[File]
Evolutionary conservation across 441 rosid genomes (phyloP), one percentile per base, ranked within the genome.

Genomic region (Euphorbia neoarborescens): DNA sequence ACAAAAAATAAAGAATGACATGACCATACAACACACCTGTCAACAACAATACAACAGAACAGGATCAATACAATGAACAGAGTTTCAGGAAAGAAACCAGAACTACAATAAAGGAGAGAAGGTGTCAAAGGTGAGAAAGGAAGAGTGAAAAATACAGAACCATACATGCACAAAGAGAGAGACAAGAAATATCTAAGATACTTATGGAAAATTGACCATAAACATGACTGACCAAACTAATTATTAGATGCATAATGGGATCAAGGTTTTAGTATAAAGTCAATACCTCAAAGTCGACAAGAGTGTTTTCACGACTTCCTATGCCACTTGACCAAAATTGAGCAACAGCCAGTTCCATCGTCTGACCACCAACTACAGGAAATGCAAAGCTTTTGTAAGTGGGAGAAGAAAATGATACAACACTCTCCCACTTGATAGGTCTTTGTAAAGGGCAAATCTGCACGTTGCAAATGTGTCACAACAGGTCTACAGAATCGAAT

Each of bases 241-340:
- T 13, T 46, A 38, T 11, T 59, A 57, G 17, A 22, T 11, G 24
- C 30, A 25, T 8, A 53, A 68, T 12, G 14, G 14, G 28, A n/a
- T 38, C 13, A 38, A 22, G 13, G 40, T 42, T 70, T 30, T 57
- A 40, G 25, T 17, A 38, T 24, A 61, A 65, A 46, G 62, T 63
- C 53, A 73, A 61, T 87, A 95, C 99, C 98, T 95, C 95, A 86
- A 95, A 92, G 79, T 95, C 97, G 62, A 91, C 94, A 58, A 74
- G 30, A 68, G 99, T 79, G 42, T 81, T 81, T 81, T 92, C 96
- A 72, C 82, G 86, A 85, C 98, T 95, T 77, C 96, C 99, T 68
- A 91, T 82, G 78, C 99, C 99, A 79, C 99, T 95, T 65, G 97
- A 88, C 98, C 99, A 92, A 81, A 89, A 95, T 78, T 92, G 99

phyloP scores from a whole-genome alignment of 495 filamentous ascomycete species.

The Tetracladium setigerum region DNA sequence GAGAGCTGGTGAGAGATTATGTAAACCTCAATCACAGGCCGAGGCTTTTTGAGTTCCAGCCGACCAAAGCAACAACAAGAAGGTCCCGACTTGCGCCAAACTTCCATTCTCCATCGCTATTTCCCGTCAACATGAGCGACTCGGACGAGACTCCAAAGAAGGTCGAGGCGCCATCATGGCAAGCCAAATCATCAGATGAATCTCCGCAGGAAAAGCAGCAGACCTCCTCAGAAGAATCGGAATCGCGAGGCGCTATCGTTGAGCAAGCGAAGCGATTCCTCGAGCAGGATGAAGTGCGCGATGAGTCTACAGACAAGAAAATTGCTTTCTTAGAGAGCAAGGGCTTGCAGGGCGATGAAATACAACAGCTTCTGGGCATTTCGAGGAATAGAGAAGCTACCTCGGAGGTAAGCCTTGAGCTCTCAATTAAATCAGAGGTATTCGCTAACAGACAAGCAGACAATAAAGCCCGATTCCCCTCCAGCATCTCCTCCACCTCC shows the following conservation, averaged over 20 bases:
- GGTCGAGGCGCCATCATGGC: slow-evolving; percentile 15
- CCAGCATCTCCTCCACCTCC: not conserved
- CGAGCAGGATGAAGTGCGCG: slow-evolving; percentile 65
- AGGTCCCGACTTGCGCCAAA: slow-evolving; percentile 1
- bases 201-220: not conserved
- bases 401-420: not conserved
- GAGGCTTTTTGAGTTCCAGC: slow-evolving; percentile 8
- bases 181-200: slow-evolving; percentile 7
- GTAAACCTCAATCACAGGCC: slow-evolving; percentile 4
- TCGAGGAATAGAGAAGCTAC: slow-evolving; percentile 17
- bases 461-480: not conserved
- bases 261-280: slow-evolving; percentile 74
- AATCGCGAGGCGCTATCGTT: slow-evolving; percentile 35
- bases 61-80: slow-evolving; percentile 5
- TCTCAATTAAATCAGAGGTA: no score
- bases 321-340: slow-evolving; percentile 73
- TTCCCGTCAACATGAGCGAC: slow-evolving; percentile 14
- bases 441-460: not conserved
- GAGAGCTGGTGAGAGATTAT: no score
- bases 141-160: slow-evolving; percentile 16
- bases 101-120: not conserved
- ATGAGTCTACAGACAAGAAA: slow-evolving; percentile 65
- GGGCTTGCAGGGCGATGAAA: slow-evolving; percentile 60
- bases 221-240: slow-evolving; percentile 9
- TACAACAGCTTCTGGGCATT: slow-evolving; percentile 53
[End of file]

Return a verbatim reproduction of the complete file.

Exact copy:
Evolutionary conservation across 441 rosid genomes (phyloP), one percentile per base, ranked within the genome.

Genomic region (Euphorbia neoarborescens): DNA sequence ACAAAAAATAAAGAATGACATGACCATACAACACACCTGTCAACAACAATACAACAGAACAGGATCAATACAATGAACAGAGTTTCAGGAAAGAAACCAGAACTACAATAAAGGAGAGAAGGTGTCAAAGGTGAGAAAGGAAGAGTGAAAAATACAGAACCATACATGCACAAAGAGAGAGACAAGAAATATCTAAGATACTTATGGAAAATTGACCATAAACATGACTGACCAAACTAATTATTAGATGCATAATGGGATCAAGGTTTTAGTATAAAGTCAATACCTCAAAGTCGACAAGAGTGTTTTCACGACTTCCTATGCCACTTGACCAAAATTGAGCAACAGCCAGTTCCATCGTCTGACCACCAACTACAGGAAATGCAAAGCTTTTGTAAGTGGGAGAAGAAAATGATACAACACTCTCCCACTTGATAGGTCTTTGTAAAGGGCAAATCTGCACGTTGCAAATGTGTCACAACAGGTCTACAGAATCGAAT

Each of bases 241-340:
- T 13, T 46, A 38, T 11, T 59, A 57, G 17, A 22, T 11, G 24
- C 30, A 25, T 8, A 53, A 68, T 12, G 14, G 14, G 28, A n/a
- T 38, C 13, A 38, A 22, G 13, G 40, T 42, T 70, T 30, T 57
- A 40, G 25, T 17, A 38, T 24, A 61, A 65, A 46, G 62, T 63
- C 53, A 73, A 61, T 87, A 95, C 99, C 98, T 95, C 95, A 86
- A 95, A 92, G 79, T 95, C 97, G 62, A 91, C 94, A 58, A 74
- G 30, A 68, G 99, T 79, G 42, T 81, T 81, T 81, T 92, C 96
- A 72, C 82, G 86, A 85, C 98, T 95, T 77, C 96, C 99, T 68
- A 91, T 82, G 78, C 99, C 99, A 79, C 99, T 95, T 65, G 97
- A 88, C 98, C 99, A 92, A 81, A 89, A 95, T 78, T 92, G 99

phyloP scores from a whole-genome alignment of 495 filamentous ascomycete species.

The Tetracladium setigerum region DNA sequence GAGAGCTGGTGAGAGATTATGTAAACCTCAATCACAGGCCGAGGCTTTTTGAGTTCCAGCCGACCAAAGCAACAACAAGAAGGTCCCGACTTGCGCCAAACTTCCATTCTCCATCGCTATTTCCCGTCAACATGAGCGACTCGGACGAGACTCCAAAGAAGGTCGAGGCGCCATCATGGCAAGCCAAATCATCAGATGAATCTCCGCAGGAAAAGCAGCAGACCTCCTCAGAAGAATCGGAATCGCGAGGCGCTATCGTTGAGCAAGCGAAGCGATTCCTCGAGCAGGATGAAGTGCGCGATGAGTCTACAGACAAGAAAATTGCTTTCTTAGAGAGCAAGGGCTTGCAGGGCGATGAAATACAACAGCTTCTGGGCATTTCGAGGAATAGAGAAGCTACCTCGGAGGTAAGCCTTGAGCTCTCAATTAAATCAGAGGTATTCGCTAACAGACAAGCAGACAATAAAGCCCGATTCCCCTCCAGCATCTCCTCCACCTCC shows the following conservation, averaged over 20 bases:
- GGTCGAGGCGCCATCATGGC: slow-evolving; percentile 15
- CCAGCATCTCCTCCACCTCC: not conserved
- CGAGCAGGATGAAGTGCGCG: slow-evolving; percentile 65
- AGGTCCCGACTTGCGCCAAA: slow-evolving; percentile 1
- bases 201-220: not conserved
- bases 401-420: not conserved
- GAGGCTTTTTGAGTTCCAGC: slow-evolving; percentile 8
- bases 181-200: slow-evolving; percentile 7
- GTAAACCTCAATCACAGGCC: slow-evolving; percentile 4
- TCGAGGAATAGAGAAGCTAC: slow-evolving; percentile 17
- bases 461-480: not conserved
- bases 261-280: slow-evolving; percentile 74
- AATCGCGAGGCGCTATCGTT: slow-evolving; percentile 35
- bases 61-80: slow-evolving; percentile 5
- TCTCAATTAAATCAGAGGTA: no score
- bases 321-340: slow-evolving; percentile 73
- TTCCCGTCAACATGAGCGAC: slow-evolving; percentile 14
- bases 441-460: not conserved
- GAGAGCTGGTGAGAGATTAT: no score
- bases 141-160: slow-evolving; percentile 16
- bases 101-120: not conserved
- ATGAGTCTACAGACAAGAAA: slow-evolving; percentile 65
- GGGCTTGCAGGGCGATGAAA: slow-evolving; percentile 60
- bases 221-240: slow-evolving; percentile 9
- TACAACAGCTTCTGGGCATT: slow-evolving; percentile 53